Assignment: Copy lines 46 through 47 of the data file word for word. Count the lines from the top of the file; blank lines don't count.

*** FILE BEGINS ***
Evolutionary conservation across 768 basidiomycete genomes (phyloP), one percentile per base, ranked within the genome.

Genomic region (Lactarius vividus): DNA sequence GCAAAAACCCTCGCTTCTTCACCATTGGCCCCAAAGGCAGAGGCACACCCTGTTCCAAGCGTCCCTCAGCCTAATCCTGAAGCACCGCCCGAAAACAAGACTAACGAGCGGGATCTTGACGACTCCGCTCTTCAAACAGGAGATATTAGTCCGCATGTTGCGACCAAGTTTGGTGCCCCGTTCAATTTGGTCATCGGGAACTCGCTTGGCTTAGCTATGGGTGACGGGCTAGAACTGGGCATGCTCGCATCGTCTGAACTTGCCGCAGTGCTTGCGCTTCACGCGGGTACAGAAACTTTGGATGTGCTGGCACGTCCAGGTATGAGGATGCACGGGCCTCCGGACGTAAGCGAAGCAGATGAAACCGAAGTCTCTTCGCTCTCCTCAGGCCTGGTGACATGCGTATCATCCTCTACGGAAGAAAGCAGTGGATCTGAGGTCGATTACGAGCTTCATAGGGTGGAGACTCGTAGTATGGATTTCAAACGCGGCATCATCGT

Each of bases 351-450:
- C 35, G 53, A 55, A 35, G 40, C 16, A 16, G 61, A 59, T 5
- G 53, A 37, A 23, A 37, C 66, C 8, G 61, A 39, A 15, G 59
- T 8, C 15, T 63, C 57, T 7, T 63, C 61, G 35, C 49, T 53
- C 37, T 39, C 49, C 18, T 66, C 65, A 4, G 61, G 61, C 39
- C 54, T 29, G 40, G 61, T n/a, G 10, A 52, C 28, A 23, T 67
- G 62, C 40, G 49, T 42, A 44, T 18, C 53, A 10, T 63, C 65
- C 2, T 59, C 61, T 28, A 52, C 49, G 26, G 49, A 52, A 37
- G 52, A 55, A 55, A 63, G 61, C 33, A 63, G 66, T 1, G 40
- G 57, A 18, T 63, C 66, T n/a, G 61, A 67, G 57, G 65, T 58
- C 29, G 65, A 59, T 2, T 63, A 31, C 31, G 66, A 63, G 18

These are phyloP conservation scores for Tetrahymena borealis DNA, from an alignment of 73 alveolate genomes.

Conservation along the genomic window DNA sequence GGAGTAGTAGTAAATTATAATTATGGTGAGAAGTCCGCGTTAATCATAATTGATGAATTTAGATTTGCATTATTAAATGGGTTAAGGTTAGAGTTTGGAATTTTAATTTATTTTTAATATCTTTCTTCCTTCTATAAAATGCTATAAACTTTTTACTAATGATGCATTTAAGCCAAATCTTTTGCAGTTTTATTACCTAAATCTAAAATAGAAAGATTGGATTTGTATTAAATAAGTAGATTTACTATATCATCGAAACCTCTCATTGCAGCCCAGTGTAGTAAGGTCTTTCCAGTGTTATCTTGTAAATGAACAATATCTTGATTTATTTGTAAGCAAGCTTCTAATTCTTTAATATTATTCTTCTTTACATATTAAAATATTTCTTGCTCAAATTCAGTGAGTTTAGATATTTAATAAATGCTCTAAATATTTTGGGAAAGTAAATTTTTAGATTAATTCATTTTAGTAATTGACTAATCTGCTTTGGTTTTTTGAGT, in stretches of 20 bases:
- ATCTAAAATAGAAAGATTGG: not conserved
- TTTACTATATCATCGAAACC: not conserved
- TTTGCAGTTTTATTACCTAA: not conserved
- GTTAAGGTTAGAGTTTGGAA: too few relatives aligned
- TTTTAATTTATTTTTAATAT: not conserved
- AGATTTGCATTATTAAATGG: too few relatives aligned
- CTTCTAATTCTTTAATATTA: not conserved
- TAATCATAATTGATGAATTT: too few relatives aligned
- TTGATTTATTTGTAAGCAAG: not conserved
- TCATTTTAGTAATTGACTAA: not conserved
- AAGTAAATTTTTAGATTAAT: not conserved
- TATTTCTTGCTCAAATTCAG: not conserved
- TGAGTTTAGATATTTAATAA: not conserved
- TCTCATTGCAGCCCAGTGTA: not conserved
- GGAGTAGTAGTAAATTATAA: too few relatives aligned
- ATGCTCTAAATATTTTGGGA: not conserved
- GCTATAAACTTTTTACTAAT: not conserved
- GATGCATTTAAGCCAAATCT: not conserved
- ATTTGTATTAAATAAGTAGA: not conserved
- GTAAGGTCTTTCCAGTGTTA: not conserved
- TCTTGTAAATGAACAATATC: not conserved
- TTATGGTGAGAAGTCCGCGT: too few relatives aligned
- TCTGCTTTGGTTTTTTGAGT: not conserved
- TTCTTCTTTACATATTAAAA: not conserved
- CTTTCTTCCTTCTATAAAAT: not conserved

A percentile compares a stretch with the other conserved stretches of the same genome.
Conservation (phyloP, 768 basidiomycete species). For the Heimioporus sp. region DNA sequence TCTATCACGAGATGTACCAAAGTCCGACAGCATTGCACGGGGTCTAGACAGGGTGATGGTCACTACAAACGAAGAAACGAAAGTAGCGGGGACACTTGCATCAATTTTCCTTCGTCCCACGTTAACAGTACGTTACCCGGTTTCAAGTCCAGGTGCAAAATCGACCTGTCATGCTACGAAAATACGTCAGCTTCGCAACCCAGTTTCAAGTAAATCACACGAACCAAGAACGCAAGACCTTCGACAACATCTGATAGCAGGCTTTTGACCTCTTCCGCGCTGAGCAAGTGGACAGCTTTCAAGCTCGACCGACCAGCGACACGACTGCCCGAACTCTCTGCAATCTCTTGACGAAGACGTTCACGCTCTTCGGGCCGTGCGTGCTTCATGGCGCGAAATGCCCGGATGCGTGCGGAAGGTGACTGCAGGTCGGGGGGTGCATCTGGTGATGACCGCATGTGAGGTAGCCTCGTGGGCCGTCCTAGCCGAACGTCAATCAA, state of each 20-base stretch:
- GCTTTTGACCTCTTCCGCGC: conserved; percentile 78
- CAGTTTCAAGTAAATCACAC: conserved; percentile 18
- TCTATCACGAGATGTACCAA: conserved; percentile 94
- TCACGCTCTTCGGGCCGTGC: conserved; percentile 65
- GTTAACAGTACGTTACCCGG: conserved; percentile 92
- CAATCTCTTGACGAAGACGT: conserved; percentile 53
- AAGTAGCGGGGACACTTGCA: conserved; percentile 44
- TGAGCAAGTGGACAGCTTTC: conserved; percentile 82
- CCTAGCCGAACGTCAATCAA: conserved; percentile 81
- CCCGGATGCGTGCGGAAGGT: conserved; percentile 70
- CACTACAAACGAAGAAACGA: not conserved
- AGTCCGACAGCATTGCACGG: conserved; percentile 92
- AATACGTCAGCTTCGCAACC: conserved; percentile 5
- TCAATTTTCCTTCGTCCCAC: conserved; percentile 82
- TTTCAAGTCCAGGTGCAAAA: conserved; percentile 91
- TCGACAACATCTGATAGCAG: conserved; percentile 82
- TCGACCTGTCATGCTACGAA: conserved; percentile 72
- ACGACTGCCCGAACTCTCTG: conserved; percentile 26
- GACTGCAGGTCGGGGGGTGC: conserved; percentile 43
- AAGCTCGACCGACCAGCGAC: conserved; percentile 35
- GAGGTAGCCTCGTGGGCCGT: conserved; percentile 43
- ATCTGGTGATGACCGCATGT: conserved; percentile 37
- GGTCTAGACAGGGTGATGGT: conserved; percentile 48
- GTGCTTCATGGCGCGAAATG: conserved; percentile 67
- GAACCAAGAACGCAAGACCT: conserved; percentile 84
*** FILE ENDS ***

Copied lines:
- TCACGCTCTTCGGGCCGTGC: conserved; percentile 65
- GTTAACAGTACGTTACCCGG: conserved; percentile 92